Two-year-old post on avian influenza sparks new attention
A 2006 post about avian influenza, or bird flu, here at Pied Type (“Bird flu: Shame on ABC” ) has attracted the attention of several recent passers-by.
That lone commentary on bird flu was made and quickly forgotten. Forgotten as fast as the news and entertainment industries forgot it, because their treatment of the issue was my focus. The new comments make several points, some of which are valid, and some, not so valid.
New cases of bird flu continue to be reported. Since that post in 2006, the number of confirmed cases in humans worldwide has risen from 115 to 382 with 241 deaths. Make no mistake, with a mortality rate like that, H5N1 is a particularly lethal virus. Still, that is no reason for panic, given the total world population, especially when there have been no confirmed cases of human-to-human transmission.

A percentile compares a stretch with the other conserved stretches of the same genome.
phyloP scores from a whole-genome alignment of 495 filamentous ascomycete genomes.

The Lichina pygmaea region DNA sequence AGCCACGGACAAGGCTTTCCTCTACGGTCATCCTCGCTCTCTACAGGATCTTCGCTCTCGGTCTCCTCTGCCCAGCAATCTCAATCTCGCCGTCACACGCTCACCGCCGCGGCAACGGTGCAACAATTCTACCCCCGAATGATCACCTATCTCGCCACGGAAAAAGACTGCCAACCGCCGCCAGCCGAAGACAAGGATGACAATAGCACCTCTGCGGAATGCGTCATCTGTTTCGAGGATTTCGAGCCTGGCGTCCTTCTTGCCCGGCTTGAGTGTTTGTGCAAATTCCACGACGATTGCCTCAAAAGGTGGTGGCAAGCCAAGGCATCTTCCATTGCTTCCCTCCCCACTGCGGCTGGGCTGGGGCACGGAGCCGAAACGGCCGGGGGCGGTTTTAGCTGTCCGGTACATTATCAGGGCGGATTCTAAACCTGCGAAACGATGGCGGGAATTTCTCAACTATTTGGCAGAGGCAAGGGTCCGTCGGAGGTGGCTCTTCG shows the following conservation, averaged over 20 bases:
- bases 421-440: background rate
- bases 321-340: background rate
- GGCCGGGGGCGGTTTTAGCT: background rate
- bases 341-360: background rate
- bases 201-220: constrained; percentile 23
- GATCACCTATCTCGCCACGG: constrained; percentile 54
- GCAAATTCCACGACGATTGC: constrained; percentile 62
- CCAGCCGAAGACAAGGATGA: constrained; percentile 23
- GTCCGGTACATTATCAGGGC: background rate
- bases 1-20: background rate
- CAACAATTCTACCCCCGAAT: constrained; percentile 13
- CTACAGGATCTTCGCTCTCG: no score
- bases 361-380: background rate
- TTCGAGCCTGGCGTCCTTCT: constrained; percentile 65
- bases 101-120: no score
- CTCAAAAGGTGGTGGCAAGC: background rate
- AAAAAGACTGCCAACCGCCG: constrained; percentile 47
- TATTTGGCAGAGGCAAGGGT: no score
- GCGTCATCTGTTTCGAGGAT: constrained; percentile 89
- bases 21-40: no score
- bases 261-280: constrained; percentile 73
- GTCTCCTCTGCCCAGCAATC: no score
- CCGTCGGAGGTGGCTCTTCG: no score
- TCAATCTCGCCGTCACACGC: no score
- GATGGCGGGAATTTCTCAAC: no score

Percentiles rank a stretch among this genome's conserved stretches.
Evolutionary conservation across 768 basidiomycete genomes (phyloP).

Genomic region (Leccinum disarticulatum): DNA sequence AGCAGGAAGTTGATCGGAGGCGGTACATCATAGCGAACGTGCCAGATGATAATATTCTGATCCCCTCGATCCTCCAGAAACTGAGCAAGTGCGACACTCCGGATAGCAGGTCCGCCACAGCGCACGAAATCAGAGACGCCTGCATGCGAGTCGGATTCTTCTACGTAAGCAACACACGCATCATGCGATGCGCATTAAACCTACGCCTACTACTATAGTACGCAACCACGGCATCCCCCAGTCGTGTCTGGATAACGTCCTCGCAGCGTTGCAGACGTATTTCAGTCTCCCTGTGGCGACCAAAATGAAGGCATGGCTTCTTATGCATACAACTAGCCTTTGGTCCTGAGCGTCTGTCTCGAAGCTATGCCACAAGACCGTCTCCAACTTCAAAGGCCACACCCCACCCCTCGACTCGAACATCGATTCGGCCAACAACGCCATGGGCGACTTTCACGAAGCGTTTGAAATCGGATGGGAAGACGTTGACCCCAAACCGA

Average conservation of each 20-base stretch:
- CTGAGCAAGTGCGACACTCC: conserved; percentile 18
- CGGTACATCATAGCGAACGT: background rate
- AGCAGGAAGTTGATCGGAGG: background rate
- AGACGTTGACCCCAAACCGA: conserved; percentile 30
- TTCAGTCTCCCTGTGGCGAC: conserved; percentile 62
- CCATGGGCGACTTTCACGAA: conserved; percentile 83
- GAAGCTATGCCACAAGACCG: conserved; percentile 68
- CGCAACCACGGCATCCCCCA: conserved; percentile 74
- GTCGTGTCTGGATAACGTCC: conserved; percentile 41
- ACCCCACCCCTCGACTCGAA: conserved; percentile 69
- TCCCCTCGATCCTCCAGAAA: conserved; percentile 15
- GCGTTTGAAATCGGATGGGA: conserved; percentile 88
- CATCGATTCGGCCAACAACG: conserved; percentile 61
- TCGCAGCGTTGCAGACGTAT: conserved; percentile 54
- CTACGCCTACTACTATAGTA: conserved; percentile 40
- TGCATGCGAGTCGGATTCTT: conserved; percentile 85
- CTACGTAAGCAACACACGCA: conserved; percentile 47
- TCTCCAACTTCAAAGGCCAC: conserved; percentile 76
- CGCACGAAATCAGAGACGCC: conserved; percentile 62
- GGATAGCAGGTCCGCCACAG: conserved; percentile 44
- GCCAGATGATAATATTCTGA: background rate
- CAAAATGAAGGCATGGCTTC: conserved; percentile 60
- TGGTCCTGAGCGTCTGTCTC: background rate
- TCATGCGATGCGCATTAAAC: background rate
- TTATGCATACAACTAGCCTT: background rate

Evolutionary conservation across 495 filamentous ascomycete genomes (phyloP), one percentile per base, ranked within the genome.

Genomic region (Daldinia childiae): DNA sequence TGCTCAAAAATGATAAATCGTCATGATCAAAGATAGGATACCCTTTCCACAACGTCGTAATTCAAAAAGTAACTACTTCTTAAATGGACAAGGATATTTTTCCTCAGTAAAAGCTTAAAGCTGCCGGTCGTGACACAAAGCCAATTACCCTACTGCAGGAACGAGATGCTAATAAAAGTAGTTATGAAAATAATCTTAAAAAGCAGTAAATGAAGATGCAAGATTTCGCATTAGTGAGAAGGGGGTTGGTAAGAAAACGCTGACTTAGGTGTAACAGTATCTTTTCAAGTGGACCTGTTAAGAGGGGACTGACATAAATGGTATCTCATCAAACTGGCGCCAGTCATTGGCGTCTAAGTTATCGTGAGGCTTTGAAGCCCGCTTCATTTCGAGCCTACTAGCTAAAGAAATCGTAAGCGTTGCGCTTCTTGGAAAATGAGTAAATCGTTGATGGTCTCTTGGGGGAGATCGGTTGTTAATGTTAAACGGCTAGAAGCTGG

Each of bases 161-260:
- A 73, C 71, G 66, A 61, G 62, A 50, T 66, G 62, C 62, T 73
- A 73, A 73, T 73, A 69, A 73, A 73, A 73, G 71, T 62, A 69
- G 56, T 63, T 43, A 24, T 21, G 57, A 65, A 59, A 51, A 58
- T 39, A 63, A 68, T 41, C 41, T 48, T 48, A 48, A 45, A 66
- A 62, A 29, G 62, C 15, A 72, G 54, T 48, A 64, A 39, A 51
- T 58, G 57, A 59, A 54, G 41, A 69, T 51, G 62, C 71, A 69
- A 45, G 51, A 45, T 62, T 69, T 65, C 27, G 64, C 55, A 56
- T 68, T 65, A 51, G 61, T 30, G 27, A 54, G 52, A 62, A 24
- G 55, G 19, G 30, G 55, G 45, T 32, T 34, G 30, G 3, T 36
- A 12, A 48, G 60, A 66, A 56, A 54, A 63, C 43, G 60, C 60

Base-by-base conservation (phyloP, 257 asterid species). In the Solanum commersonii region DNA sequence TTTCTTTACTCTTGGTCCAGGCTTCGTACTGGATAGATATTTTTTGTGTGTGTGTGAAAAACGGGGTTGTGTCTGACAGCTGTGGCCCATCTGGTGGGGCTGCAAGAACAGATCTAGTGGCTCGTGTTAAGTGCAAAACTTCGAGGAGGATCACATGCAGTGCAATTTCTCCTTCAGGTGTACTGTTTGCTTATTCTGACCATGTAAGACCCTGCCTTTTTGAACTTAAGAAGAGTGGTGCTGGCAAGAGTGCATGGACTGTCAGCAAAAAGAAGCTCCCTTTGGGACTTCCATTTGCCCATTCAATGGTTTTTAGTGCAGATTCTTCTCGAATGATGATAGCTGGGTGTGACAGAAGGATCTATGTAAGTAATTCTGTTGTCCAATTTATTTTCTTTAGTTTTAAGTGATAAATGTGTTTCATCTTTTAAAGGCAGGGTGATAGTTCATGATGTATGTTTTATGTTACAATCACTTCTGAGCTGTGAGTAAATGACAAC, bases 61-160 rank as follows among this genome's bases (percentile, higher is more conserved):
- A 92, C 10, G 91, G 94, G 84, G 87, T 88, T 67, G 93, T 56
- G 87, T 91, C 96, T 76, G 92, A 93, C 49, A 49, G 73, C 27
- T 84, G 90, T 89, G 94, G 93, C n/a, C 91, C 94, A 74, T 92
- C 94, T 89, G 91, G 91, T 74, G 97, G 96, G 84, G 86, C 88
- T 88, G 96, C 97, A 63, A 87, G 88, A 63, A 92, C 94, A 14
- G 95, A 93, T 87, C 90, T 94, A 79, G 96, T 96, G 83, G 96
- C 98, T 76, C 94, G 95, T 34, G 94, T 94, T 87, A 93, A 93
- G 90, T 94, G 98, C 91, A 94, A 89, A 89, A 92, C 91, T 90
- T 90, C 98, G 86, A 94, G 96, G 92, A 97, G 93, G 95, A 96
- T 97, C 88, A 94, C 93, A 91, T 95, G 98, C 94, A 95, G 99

Indonesia remains the world hot spot for bird flu, and alarm there is understandably higher. For various reasons there have been problems getting detailed information from that country, as reported by AP. The international exchange of H5N1 data is improving, although it continues to be slowed by concerns over intellectual property rights, rights to produce vaccine (i.e. money), and plain old mutual suspicion.
Somewhere it was reported there is a 1 in 3 chance the virus might mutate into a form transmissible from human to human. To date, however, the virus in humans is still being contracted only from infected animals and birds, primarily chickens, rather than other humans. Unless and until it attains a form that spreads rapidly from person to person, pandemic is an inaccurate and unnecessarily frightening word to drop on the general public.
It is reassuring to know the scientific community has been making progress despite the obstacles. The FDA approved an early vaccine a year ago, and GlaxoSmithKline has just received permission to begin marketing its new bird flu vaccine in Europe.
All in all, it doesn’t sound as exciting as a headline trumpeting an imminent global pandemic, does it?
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